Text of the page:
Well, seriously, I do mean it , all the very best to both of you . :tup: :clap: ……..but thank God I’m an Apple Person with a small stomach capacity and a not overly sweet tooth !!!!!!!! :laugh: :laugh:January 14, 2012 at 4:33 pm #518694GrethMember
Apples are fine, baked with butterscotch or sultana stuffing and buried in cream. 😛January 14, 2012 at 5:26 pm #518695
(at the both of you!)
I love healthy food, but I think I’ve just found what my limits are.
I do still find myself unsatisfied with options for kids breakfast. No cereal is ever low GI or tasty enough.
School canteens think that a “healthy snack” is jelly with 2 mandarin segments in the entire cup.
There has to be a tasty and better way. I’ll think I’ll grab one of Dr Oz’s books. love that guy.January 14, 2012 at 5:35 pm #518696
A diet that does not create an acidic environment in the body is a good way to go for general health and for some specific conditions,such as osteoporosis prevention and reversal.I aim for an approximate ratio of 80% non-acidic forming foods to 20% acidic forming.This doesn’t rule out acidic foods , such as citrus, as many do not create acidic conditions in the body when digested.Don’t eliminate all acid forming foods, we need that %20 for good health.January 14, 2012 at 5:37 pm #518697
Greth post=335897 wrote: Apples are fine, baked with butterscotch or sultana stuffing and buried in cream. 😛
Now that Greth I would love!!!January 14, 2012 at 7:29 pm #518698lisanneMember
I recommend you read the book called Why We Get Fat by Gary Taubes – a very educational read on diet and how the body reacts to the foods we feed itJanuary 14, 2012 at 8:17 pm #518699BronMember
Humans are fully intended to eat meat. No grains (including corn) or sugar, but lots of good, grass fed meat. Except in fish of course 😉
So my suggestion is to ditch the vegetarian diet, eat lots of meat, lose the snacks and shortly you may find you love food again 🙂 You’ll still feel fabulous.
Maybe check out Marks Daily Apple? Loads of information on there (forum, blog and articles)January 14, 2012 at 8:21 pm #518700
Thanks Bron but I find that hard to believe (with respect!).
Meat makes me feel heavy and tired.. like bread. I believe we’re to eat meat sometimes but mostly veg, fruit, grains and fish.January 14, 2012 at 8:50 pm #518701mauziMember
I think the biggest issue with diets is that there is not a “one size fits all”. We all have different genetics and different lifestyles. The only thing that I think is true for everyone, is to cut out processed foods, eat food grown in healthy and well balanced soil, grow and make as much of your own as you can and that also, to me, would include ethically grown food.
As for the rest, and combinations, different people do better on different foods. As an example, DH is a diabetic and has his sugar far more under control when he eats high protein, low carb foods. I was a vegetarian for years and find I actually do better on a 50-50 diet, so from personal experience, one size does not fit all. They only way to know is to try different combinations and see what works for you as an individual. Good luck.January 14, 2012 at 9:53 pm #518702lisanneMember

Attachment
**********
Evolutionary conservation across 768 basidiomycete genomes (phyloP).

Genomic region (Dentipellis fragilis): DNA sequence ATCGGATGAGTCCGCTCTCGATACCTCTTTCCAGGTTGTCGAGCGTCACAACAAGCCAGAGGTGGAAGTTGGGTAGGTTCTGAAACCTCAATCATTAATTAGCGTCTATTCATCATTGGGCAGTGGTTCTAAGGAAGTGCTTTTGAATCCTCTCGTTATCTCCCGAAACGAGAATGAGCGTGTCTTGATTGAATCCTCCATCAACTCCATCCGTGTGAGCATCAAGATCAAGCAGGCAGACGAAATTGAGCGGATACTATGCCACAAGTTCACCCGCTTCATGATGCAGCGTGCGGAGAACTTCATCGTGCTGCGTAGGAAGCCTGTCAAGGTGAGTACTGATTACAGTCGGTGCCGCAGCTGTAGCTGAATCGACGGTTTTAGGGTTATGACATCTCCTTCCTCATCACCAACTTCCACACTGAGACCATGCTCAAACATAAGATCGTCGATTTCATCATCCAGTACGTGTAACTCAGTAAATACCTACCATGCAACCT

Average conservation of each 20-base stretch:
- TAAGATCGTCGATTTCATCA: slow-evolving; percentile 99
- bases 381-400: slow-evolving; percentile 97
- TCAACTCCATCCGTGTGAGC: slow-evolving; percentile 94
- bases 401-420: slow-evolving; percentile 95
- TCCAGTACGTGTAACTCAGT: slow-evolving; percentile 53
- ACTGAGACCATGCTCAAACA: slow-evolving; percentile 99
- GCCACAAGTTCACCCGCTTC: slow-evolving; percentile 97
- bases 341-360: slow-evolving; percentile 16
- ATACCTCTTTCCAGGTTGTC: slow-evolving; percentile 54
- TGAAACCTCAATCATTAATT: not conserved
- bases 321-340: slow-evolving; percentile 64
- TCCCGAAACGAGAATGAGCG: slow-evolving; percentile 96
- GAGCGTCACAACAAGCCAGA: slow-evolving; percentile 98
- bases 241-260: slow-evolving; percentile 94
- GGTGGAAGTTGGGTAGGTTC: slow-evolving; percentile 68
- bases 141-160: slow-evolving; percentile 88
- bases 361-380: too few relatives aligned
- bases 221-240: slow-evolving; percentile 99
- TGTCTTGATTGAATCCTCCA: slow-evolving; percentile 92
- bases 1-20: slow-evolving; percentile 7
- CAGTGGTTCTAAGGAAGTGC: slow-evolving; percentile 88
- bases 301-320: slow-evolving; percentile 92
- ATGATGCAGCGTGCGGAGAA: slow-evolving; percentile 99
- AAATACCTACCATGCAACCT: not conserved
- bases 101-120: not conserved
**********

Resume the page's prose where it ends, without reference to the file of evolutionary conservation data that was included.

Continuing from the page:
Zippy when you eat the meat what else are you eating with them? If it’s anything that is high carb so pasta, rice, breads, potatoes, corn (for examples) then that is what is making you feel heavy.
Think back to what the cavemen ate – Whole foods!!January 14, 2012 at 10:11 pm #518703GrethMember
Honestly if a ham sandwich would make you happy why not? Keep to your diet, but dont deprive yourself of all the things you enjoy. Look at loads of recipes for ideas that seem tasty and fit within your guidelines, might make you happier to try them.January 15, 2012 at 10:40 am #518704crystalMember
Im of the opinion that if it grows, i can eat it! But, all things in moderation! Also consider portion sizes. Meat is fine, in the right dosage! The best way to work out how much you need is the ‘hand’ guide! If your fist is the size of your stomach then consider your meal size? I generally go by the palm of my hand for a serving of meat in a day. Obviously if you have a ham sandwhich for lunch you need to reduce the amount of meat you eat at dinner. As a guide the palm of your hand is how much meat you need. a cupped hand is a ‘serving’ of veg, salad, fruit, pasta etc. So instead of working out what you need in relation to what the gov says is a serving, try using your own body to work out what a serving is. Also, eat 3 medium meals and 2 snacks in a day to ration out your servings better. Also, lowGI is not always the best, as they are also low in energy, so you have to eat a lot more food generally…